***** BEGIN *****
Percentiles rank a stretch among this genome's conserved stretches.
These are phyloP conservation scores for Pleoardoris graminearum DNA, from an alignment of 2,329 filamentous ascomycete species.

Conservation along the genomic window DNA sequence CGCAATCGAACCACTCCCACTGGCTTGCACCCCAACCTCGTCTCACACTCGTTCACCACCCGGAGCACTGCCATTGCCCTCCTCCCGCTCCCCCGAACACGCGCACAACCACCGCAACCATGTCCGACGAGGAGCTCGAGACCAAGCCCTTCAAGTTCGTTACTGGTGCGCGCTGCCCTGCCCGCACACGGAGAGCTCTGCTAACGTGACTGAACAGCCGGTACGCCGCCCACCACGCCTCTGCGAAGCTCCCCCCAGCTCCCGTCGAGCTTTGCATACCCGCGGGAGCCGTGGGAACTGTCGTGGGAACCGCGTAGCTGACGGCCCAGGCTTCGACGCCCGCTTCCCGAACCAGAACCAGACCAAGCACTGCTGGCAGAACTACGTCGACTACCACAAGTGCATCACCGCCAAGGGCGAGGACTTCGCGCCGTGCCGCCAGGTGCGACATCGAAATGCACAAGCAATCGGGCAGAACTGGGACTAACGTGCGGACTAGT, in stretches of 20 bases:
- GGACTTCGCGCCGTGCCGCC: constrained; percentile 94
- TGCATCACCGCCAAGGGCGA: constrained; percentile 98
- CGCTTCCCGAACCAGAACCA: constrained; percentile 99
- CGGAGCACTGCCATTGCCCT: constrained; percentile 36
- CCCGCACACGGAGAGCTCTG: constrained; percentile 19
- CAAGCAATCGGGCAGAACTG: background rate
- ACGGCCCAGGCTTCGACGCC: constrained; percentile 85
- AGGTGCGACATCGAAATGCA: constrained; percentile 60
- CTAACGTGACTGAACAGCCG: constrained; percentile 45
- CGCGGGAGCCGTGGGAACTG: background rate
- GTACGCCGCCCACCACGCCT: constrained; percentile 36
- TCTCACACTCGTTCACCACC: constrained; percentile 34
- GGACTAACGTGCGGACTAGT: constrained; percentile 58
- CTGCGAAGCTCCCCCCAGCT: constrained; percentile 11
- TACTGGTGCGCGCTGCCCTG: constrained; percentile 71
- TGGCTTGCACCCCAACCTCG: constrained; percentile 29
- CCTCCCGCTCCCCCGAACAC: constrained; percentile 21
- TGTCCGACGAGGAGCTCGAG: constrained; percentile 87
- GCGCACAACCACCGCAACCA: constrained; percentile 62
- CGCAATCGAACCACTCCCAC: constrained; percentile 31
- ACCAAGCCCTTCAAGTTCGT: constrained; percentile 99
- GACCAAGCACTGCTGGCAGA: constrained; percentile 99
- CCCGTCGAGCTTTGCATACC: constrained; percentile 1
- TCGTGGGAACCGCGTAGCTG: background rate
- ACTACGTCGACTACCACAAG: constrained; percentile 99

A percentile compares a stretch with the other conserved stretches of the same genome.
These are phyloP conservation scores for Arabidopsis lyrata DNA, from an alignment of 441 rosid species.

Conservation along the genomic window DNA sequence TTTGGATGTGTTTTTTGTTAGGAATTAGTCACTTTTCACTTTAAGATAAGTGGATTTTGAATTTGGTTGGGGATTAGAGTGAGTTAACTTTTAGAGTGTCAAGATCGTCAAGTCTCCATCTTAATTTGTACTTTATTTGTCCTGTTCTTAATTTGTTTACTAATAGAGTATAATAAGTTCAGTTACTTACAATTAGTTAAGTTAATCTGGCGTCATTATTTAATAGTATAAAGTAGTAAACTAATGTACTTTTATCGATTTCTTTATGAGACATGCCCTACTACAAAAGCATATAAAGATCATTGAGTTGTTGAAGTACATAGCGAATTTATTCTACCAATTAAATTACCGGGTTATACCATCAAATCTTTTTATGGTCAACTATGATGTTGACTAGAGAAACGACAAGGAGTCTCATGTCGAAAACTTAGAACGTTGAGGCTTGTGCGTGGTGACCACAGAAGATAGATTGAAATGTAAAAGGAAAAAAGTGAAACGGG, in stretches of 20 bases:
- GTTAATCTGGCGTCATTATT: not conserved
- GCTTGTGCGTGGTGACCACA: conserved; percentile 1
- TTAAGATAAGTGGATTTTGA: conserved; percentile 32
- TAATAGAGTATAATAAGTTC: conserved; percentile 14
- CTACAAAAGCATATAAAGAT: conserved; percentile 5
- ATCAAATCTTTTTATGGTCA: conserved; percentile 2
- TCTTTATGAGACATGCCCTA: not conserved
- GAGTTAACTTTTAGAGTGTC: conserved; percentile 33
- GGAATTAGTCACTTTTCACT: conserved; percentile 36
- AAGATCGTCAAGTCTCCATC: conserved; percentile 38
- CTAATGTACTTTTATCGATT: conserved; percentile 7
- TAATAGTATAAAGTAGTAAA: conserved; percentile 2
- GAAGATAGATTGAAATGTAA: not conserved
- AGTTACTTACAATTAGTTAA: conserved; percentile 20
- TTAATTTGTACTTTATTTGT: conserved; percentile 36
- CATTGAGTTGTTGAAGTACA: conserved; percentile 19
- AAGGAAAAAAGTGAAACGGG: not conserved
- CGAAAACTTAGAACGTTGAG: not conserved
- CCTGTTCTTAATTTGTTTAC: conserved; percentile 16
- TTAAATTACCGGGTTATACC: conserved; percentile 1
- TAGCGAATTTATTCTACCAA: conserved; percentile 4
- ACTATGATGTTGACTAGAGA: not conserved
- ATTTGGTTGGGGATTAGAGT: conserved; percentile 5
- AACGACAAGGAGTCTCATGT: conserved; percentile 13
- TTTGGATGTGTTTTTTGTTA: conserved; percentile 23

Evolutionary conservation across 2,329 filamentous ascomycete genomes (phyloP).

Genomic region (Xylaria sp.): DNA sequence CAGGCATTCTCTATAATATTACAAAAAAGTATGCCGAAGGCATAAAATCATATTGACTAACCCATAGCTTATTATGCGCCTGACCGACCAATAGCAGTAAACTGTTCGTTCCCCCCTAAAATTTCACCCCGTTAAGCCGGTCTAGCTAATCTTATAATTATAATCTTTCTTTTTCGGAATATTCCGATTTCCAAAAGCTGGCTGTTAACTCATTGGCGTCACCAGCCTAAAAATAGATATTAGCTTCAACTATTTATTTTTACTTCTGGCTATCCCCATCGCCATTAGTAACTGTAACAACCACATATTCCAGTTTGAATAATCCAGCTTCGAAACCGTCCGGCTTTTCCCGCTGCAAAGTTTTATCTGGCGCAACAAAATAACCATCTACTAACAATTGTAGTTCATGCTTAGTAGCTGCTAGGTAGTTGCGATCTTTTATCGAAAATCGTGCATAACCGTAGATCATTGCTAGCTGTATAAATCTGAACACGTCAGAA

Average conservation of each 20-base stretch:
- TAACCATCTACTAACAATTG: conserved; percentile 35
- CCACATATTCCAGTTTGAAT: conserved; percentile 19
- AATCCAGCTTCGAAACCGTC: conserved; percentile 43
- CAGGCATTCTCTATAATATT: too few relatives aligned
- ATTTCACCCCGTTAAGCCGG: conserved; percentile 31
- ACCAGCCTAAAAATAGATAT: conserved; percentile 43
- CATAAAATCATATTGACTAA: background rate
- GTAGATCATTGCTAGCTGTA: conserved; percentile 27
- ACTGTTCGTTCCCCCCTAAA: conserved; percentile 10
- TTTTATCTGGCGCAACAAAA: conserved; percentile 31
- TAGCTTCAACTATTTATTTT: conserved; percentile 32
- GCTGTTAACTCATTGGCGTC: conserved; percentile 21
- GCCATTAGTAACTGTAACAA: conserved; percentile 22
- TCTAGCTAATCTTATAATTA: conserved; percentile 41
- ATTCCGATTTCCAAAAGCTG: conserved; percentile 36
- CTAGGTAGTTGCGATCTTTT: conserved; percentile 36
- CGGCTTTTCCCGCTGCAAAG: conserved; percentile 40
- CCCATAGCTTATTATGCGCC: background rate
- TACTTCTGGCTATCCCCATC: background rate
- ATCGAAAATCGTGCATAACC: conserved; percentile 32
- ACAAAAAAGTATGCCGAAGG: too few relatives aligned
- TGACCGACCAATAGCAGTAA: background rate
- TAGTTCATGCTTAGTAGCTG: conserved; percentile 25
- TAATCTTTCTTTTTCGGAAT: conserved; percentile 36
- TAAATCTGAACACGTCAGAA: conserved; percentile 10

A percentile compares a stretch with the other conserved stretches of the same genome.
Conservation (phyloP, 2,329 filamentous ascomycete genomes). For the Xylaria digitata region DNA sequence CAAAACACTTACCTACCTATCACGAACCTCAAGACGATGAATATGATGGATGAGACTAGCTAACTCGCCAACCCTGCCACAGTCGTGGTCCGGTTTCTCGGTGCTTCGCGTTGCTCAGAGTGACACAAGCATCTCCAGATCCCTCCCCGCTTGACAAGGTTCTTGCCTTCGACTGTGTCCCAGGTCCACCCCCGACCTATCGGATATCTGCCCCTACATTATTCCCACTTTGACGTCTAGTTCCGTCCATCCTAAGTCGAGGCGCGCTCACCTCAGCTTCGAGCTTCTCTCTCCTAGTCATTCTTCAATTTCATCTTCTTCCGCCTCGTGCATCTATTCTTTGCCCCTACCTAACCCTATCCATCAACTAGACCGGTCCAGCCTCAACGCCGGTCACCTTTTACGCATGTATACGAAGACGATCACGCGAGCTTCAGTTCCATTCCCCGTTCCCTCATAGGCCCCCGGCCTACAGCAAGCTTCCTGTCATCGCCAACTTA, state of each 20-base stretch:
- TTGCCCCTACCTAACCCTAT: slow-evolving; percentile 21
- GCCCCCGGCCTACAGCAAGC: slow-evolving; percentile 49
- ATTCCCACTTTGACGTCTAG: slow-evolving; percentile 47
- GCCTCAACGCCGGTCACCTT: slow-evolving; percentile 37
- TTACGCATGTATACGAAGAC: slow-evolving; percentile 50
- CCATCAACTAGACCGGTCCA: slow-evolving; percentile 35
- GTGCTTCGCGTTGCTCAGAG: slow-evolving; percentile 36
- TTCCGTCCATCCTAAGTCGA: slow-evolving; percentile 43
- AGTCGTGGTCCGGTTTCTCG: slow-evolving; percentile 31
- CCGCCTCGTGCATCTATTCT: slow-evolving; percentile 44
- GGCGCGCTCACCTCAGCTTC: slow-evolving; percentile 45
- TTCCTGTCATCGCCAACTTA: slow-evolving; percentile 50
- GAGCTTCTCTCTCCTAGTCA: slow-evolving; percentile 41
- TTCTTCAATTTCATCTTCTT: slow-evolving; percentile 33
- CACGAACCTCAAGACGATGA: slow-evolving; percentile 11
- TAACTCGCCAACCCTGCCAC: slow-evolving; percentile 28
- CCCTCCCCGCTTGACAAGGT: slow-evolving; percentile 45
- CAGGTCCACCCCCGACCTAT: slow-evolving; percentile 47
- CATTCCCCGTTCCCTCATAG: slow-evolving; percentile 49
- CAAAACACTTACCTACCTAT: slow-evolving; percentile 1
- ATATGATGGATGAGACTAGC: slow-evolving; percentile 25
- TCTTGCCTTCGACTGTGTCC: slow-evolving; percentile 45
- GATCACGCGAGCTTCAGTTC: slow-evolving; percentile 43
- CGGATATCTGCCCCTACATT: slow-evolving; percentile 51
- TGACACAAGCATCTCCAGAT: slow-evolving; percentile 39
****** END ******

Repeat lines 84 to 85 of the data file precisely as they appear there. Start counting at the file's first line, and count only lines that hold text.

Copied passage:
- TAAATCTGAACACGTCAGAA: conserved; percentile 10

A percentile compares a stretch with the other conserved stretches of the same genome.